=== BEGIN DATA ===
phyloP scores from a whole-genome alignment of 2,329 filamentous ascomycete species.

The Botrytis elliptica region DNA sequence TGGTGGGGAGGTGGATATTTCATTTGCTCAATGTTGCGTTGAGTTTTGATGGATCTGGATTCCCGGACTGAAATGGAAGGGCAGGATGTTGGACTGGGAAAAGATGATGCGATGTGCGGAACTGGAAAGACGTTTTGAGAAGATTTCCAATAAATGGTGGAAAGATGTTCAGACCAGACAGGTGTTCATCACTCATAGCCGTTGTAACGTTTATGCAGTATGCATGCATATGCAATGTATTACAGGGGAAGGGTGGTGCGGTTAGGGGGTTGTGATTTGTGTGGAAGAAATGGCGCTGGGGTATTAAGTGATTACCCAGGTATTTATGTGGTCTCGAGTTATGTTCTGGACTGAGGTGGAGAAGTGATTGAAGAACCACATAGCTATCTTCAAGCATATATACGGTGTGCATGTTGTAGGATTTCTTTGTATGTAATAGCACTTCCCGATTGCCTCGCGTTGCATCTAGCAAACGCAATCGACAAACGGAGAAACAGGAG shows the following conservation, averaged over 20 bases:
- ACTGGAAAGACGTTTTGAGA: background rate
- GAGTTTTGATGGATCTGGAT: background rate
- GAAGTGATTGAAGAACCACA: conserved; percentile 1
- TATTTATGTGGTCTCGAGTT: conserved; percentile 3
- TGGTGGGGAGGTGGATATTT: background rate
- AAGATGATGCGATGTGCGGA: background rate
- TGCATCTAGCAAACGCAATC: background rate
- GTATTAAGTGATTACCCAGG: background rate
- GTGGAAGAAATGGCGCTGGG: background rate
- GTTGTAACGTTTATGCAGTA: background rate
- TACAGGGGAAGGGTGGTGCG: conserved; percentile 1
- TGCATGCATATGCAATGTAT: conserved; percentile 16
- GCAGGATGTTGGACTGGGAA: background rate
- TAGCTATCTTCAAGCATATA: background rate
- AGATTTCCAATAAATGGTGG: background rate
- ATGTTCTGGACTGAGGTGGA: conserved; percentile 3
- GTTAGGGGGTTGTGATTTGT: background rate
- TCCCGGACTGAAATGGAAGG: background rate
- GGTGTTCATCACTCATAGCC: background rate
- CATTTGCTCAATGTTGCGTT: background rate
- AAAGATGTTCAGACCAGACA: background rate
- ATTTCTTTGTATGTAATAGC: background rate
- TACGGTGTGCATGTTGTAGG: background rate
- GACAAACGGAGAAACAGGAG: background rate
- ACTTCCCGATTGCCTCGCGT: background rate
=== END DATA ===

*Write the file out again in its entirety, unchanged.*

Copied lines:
phyloP scores from a whole-genome alignment of 2,329 filamentous ascomycete species.

The Botrytis elliptica region DNA sequence TGGTGGGGAGGTGGATATTTCATTTGCTCAATGTTGCGTTGAGTTTTGATGGATCTGGATTCCCGGACTGAAATGGAAGGGCAGGATGTTGGACTGGGAAAAGATGATGCGATGTGCGGAACTGGAAAGACGTTTTGAGAAGATTTCCAATAAATGGTGGAAAGATGTTCAGACCAGACAGGTGTTCATCACTCATAGCCGTTGTAACGTTTATGCAGTATGCATGCATATGCAATGTATTACAGGGGAAGGGTGGTGCGGTTAGGGGGTTGTGATTTGTGTGGAAGAAATGGCGCTGGGGTATTAAGTGATTACCCAGGTATTTATGTGGTCTCGAGTTATGTTCTGGACTGAGGTGGAGAAGTGATTGAAGAACCACATAGCTATCTTCAAGCATATATACGGTGTGCATGTTGTAGGATTTCTTTGTATGTAATAGCACTTCCCGATTGCCTCGCGTTGCATCTAGCAAACGCAATCGACAAACGGAGAAACAGGAG shows the following conservation, averaged over 20 bases:
- ACTGGAAAGACGTTTTGAGA: background rate
- GAGTTTTGATGGATCTGGAT: background rate
- GAAGTGATTGAAGAACCACA: conserved; percentile 1
- TATTTATGTGGTCTCGAGTT: conserved; percentile 3
- TGGTGGGGAGGTGGATATTT: background rate
- AAGATGATGCGATGTGCGGA: background rate
- TGCATCTAGCAAACGCAATC: background rate
- GTATTAAGTGATTACCCAGG: background rate
- GTGGAAGAAATGGCGCTGGG: background rate
- GTTGTAACGTTTATGCAGTA: background rate
- TACAGGGGAAGGGTGGTGCG: conserved; percentile 1
- TGCATGCATATGCAATGTAT: conserved; percentile 16
- GCAGGATGTTGGACTGGGAA: background rate
- TAGCTATCTTCAAGCATATA: background rate
- AGATTTCCAATAAATGGTGG: background rate
- ATGTTCTGGACTGAGGTGGA: conserved; percentile 3
- GTTAGGGGGTTGTGATTTGT: background rate
- TCCCGGACTGAAATGGAAGG: background rate
- GGTGTTCATCACTCATAGCC: background rate
- CATTTGCTCAATGTTGCGTT: background rate
- AAAGATGTTCAGACCAGACA: background rate
- ATTTCTTTGTATGTAATAGC: background rate
- TACGGTGTGCATGTTGTAGG: background rate
- GACAAACGGAGAAACAGGAG: background rate
- ACTTCCCGATTGCCTCGCGT: background rate